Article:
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Why Google is spending $1.1 billion to ‘acqhire’ 2,000 HTC engineers

Phones, today. But tomorrow ...

Google hardware SVP Rick Osterloh speaks onstage at a Pixel phone event.
Google is betting that its hardware boss, Rick Osterloh, can do something big.
Ramin Talaie / Getty

Google is paying Taiwanese smartphone maker HTC $1.1 billion to hire about 2,000 of its engineers, plus to license some of its intellectual property.

Why is Google making another big bet on hardware? Especially after its experiment buying — and selling — Motorola wasn’t a big success?

The big picture:

Hardware is obviously still important to Google — and can be a great business.

Google has been trying to push the limits on Android hardware for years, first under its Nexus partnerships and more recently with the Pixel, a phone that Google and HTC made together last year.

Why should Google cede the high end of the handset market to Apple — which dominates the industry’s profits — by default? Google can now really, truly make the best Android phone by tightly integrating hardware, software and services. And, if successful, it could eventually join Apple in profiting hundreds of dollars per device sold — not just the smaller amount it makes from search ads.

Phones are today’s focus, but what’s next matters more.

While HTC is keeping its Vive VR business, it doesn’t take much of an imagination to think of things that smartphone hardware engineers could be asked to work on.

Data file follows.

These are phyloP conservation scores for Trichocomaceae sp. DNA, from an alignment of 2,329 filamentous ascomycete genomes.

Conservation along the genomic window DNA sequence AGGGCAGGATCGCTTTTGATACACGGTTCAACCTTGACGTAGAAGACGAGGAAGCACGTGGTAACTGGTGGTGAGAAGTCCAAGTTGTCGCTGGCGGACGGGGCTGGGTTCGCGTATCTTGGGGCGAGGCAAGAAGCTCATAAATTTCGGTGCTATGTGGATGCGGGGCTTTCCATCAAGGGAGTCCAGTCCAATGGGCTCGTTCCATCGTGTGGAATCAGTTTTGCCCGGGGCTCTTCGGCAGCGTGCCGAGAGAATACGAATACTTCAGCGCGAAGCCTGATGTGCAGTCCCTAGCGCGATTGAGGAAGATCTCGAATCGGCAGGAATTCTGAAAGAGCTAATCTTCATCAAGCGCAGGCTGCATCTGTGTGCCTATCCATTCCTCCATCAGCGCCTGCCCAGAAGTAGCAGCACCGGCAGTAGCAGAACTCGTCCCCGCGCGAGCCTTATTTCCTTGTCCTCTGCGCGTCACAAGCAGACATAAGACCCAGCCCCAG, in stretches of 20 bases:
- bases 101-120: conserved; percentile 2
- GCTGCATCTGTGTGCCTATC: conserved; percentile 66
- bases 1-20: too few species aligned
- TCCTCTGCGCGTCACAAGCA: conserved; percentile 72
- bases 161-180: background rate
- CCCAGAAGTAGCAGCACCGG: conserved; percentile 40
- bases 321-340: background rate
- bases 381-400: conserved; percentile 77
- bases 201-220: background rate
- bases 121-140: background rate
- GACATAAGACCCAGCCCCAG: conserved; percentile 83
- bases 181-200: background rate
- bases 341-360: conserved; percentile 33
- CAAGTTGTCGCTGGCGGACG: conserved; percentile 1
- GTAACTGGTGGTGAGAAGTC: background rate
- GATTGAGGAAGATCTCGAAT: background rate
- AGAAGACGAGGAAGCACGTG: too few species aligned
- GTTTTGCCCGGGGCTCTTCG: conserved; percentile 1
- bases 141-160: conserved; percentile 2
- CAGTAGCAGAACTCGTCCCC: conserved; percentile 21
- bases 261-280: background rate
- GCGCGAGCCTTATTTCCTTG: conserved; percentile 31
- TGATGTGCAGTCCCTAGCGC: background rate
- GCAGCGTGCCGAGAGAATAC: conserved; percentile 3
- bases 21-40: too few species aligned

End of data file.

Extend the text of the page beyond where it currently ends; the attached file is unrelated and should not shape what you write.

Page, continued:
What comes after the smartphone? Augmented reality or “mixed reality” glasses? AirPods-like earpieces? Wearable sensors? Implanted devices? All of the above? It’s increasingly clear that Google’s parent company Alphabet won’t be leaving this problem up to its Nest subsidiary to solve. Google must play a leading role in the next wave, or it will lose relevance.

Meanwhile, HTC needed to do it.

HTC’s market share has been in decline as Samsung has swallowed the mid- to high-end of the Android market, and its stock price has reflected this reality.

Meanwhile, the only real remaining attempt at an operating-system competitor to Android, Microsoft’s Windows Phone — for which HTC once represented 80 percent of the market — has vaporized.

It might be a little weird that Google is going to increasingly compete with its Android partners, but they don’t really have options, either.

This article originally appeared on

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